Album Premiere


Sun Kin // Miserable chillers - Adoration Room

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Will Shenton

When Kabir Kumar (Sun Kin) and Miguel Gallego (Miserable chillers) first met, they found that they had a lot in common: both were pop musicians, both were first-generation children of immigrants, and both had "fears about making art in a time where a tidal wave of history seems poised to crash down on us." But perhaps the most striking similarity between the artists is the playful sincerity they bring to their songwriting, allowing them to paint optimistic counterpoints to those anxieties. It wasn't long before they became long-distance collaborators, and Adoration Room is a sprawling, occasionally tongue-in-cheek debut for the pair.

Awash in everything from danceable synths to psychedelic guitars, Kumar and Gallego's voices and lyrical styles are naturally complementary. "I keep inviting you to things by accident / I swear this app was made to make me feel bad," Kumar sings on the wonderfully theatrical "Ringing," not long after Gallego gives us the vignette of "I thought of you at the bitcoin exchange / When we split a cab across town to the AMNH" on "Natural History." These little parodies of modern, digital life walk a tragicomic line, simultaneously seeming to mock their ridiculousness and empathize with the narrator. Maybe social media is a dumb thing to stress about, but it doesn't make the anxiety any less real.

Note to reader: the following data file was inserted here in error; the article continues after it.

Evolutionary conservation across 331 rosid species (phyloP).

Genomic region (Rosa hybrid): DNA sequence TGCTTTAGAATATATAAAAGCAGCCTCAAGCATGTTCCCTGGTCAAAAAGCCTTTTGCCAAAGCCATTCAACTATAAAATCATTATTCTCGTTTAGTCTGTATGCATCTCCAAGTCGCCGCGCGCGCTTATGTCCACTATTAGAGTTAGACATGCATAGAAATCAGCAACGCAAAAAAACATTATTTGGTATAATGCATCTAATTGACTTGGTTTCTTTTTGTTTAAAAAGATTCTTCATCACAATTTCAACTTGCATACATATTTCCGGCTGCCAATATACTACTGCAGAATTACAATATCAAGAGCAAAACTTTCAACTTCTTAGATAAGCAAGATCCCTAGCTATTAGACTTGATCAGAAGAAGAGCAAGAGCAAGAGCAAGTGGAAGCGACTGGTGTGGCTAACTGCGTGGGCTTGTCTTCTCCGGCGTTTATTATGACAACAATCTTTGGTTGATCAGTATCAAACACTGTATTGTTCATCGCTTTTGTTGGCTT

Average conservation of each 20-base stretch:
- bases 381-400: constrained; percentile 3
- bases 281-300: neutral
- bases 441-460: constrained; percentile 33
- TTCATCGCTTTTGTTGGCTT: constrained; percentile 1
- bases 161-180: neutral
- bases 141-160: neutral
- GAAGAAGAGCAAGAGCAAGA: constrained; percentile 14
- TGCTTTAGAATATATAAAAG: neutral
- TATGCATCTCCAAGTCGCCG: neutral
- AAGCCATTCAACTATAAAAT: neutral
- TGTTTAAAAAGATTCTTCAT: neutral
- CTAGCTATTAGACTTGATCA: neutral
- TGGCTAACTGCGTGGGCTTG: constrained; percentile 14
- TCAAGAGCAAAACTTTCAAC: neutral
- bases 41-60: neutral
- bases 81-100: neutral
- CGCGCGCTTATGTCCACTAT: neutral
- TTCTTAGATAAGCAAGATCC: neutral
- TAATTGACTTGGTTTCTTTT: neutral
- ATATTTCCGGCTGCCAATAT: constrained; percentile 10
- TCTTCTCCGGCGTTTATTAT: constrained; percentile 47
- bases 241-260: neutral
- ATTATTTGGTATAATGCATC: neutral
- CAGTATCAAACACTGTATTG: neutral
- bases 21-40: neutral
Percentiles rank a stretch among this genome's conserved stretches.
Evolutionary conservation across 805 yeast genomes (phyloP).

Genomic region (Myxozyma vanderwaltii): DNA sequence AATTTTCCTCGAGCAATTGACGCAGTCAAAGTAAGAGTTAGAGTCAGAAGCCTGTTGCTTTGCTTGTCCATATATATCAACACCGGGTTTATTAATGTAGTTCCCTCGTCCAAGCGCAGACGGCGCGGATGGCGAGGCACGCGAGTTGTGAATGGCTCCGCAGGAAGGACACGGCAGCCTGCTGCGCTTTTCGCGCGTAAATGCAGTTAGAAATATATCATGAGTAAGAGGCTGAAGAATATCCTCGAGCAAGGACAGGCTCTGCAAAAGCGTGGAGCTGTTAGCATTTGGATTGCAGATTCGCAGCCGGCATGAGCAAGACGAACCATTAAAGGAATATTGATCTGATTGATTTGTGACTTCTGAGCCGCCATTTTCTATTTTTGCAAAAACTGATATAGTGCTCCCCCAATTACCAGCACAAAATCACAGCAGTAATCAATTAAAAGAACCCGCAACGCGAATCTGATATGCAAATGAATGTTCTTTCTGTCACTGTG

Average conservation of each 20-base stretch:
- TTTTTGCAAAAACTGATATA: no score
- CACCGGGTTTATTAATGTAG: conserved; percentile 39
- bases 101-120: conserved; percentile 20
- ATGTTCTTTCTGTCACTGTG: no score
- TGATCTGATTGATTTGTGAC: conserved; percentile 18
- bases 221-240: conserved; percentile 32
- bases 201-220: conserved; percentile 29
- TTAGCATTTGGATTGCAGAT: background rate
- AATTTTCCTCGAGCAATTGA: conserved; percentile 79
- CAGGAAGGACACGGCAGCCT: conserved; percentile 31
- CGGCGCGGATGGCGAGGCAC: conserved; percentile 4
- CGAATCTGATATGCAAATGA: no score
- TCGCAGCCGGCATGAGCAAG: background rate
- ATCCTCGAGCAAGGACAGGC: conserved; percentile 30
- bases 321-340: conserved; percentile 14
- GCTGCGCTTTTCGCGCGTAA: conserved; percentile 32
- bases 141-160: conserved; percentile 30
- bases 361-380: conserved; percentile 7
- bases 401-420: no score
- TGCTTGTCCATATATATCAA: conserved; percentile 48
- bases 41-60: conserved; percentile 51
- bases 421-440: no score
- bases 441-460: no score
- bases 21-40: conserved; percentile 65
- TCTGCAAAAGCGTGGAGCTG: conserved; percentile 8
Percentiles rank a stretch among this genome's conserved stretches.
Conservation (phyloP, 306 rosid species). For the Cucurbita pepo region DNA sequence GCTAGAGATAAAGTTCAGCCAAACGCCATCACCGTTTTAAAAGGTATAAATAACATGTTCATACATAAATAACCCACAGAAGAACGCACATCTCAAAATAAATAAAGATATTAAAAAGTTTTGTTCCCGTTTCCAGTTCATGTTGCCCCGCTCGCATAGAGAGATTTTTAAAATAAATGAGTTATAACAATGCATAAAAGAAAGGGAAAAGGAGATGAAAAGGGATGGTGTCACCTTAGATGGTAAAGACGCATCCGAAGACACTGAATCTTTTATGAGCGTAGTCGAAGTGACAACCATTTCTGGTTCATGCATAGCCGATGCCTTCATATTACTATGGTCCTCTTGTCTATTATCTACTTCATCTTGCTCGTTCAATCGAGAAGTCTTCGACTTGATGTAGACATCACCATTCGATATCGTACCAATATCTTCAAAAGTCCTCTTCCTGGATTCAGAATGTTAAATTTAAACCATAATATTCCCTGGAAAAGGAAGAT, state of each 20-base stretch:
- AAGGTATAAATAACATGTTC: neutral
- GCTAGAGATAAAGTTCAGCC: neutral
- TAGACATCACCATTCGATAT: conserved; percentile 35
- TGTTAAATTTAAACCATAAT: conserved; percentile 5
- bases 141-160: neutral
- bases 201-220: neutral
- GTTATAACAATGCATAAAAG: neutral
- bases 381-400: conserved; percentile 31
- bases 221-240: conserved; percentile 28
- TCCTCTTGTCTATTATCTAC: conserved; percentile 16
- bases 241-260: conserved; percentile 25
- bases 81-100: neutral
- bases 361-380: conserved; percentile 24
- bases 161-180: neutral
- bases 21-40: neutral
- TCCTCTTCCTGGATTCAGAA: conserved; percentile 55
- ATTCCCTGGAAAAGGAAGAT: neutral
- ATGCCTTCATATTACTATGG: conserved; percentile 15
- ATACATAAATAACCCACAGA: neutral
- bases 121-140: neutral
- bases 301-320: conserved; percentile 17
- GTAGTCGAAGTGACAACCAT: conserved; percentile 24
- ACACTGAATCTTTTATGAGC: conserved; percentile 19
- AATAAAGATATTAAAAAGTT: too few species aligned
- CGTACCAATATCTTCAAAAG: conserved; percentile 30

Part of the appeal of Adoration Room is its tendency towards nostalgic reference, anchoring its contemporary woes in the comforting styles of the past. Miserable chillers' "Jamie" drips with Bowie-esque melodrama, while Sun Kin channels countless sultry, soulful crooners on opener "Veena." The list of homages and influences is too long to count, and the result is a sort of semi-satirical collage—some of the delivery is definitely goofy, but it's executed with the loving care of musicians who grew up steeped in the sounds they're channeling.

Replete with sometimes subtle, sometimes explicit nods to revolutionary politics ("Adoration, if all the work goes away and we're still / Paying for the leisure of the vain / Be patient, hope the guillotines have not been rent / Help me sharpen blades," Kumar sings on "Teri Ankhen"), the album regularly hints at a more hopeful vision of the future. But no matter how the tension between the socialist clarion call of "Teri Ankhen" and the dystopian, techno-libertarian tableau of "UBI" shakes out, Sun Kin and Miserable chillers are dedicated to at least one immediate material gain: irresistible pop.

Pre-order Adoration Room on Bandcamp, out 7/27


Phillipe Roberts